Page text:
HEALTH workers do not just contend with the real fear of being infected, as many of them had and died, but also of the coronavirus’ emotional and mental assaults. They are in the trenches of this war littered with blood and gore.

    Dr. Lorna Breen, head of emergency services at a Manhattan hospital hit hard by the coronavirus outbreak, could not take it any longer and committed suicide. Her father, Dr. Philip Breen, said she had been distraught by patients dying one by one “even as they were being taken out of ambulances.”

    In a statement, the New York Presbyterian /Columbia Hospital lauded her heroic and selfless dedication. “Dr. Breen is a hero who brought the highest ideals of medicine to the challenging front lines of the emergency department.”

    No one is trained to come face-to-face with death and, in the case of doctors and nurses, with the personal failure to save people from it.

    The Department of Health and the various psychiatric and psychological foundations should immediately undertake psycho-social counselling for our health workers.

    Even the most hardened US soldiers from Iraq, Afghanistan and Syria were overwhelmed with rampant death, mayhem and destruction. The US Veterans Hospital in Manila has been treating many of them suffering from PTSD.

    A noted Filipino psychiatrist has documented an alarming number of suicides among those sent home after confinement here but this remains undisclosed by Pentagon and US Embassy officials.


    This is a moving testament on how danger creates a deep bond between strangers. Nurse Taylor Campbelll of the Metropolitan Hospital in Virginia narrated a week ago: “Today was a beautiful day. My intubated patient who has been squeezing my hand for the last several days finally was strong enough to get extubated. This morning I gave her medications and when I told her I was leaving the room she shook her head.  When I asked if she wanted me to stay she nodded.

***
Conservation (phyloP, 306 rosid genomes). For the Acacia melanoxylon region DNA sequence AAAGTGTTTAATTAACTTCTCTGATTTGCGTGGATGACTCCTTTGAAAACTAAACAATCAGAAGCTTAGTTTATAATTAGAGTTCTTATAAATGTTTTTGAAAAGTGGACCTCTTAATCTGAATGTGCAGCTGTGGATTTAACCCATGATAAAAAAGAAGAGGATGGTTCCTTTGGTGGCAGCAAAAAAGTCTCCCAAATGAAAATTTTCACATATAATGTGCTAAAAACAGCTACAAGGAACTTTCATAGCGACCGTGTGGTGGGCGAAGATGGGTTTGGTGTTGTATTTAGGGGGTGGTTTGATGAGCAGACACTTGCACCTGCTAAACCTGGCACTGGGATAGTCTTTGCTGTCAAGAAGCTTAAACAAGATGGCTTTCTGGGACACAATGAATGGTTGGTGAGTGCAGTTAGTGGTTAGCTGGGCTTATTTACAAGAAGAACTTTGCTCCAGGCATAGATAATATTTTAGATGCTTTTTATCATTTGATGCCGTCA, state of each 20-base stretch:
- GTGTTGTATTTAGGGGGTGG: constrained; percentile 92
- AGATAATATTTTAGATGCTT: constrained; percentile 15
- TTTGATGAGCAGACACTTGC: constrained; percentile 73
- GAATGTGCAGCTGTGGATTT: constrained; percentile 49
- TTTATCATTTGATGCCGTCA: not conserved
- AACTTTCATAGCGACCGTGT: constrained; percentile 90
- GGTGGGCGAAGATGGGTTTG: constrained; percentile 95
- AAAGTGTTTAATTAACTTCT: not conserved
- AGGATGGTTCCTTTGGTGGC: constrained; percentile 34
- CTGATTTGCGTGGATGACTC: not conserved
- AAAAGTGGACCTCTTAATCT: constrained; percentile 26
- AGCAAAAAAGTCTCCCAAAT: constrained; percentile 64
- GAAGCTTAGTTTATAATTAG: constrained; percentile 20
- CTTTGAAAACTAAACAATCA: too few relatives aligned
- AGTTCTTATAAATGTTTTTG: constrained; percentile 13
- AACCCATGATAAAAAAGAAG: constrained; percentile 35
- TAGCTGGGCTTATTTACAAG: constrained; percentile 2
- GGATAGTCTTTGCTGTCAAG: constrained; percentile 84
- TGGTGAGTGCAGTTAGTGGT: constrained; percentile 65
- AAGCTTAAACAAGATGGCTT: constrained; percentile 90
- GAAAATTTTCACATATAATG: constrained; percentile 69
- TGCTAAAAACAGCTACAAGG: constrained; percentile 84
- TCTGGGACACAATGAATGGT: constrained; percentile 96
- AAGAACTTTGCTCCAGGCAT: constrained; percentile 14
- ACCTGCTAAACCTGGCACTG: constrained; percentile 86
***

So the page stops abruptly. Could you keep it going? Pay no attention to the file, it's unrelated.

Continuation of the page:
“When it was time to extubate her she squeezed my hand the entire hour. We successfully extubated her and placed her on BIPAP. After a few minutes she mouthed her first words to me — I love you. My heart exploded and I started to sob in the room. Tears were running into my N95 mask as I stood there and held her hand. It was a beautiful moment. She repeated the words again, this time stronger. She was my patient for 15 days. And she had been vented the entire period. She wanted me in the room constantly to hold her hand and I have been spending a lot of time in there.”


    Doctors and nurses have assumed another life in treating COVID-19 patients — a second family.  No doubt, similar stories like Campbell’s abound in the ICUS and emergency rooms in our country’s hospitals. Occasions like these allow our sense of stifled humanity to overcome us — our pity, compassion, kindness and courage bursting forth like torrents of a heavy rain breaking at long last the barriers of complacency, fear and indifference.

    Jesus Christ chose to be man so that we could also see and bring the light not from this world, but from Him. The nearly unhindered love and sacrifice that our frontliners amazingly exhibit can only come because of the living truth that God created them and the rest of us, in His glorious, victorious and undying image.


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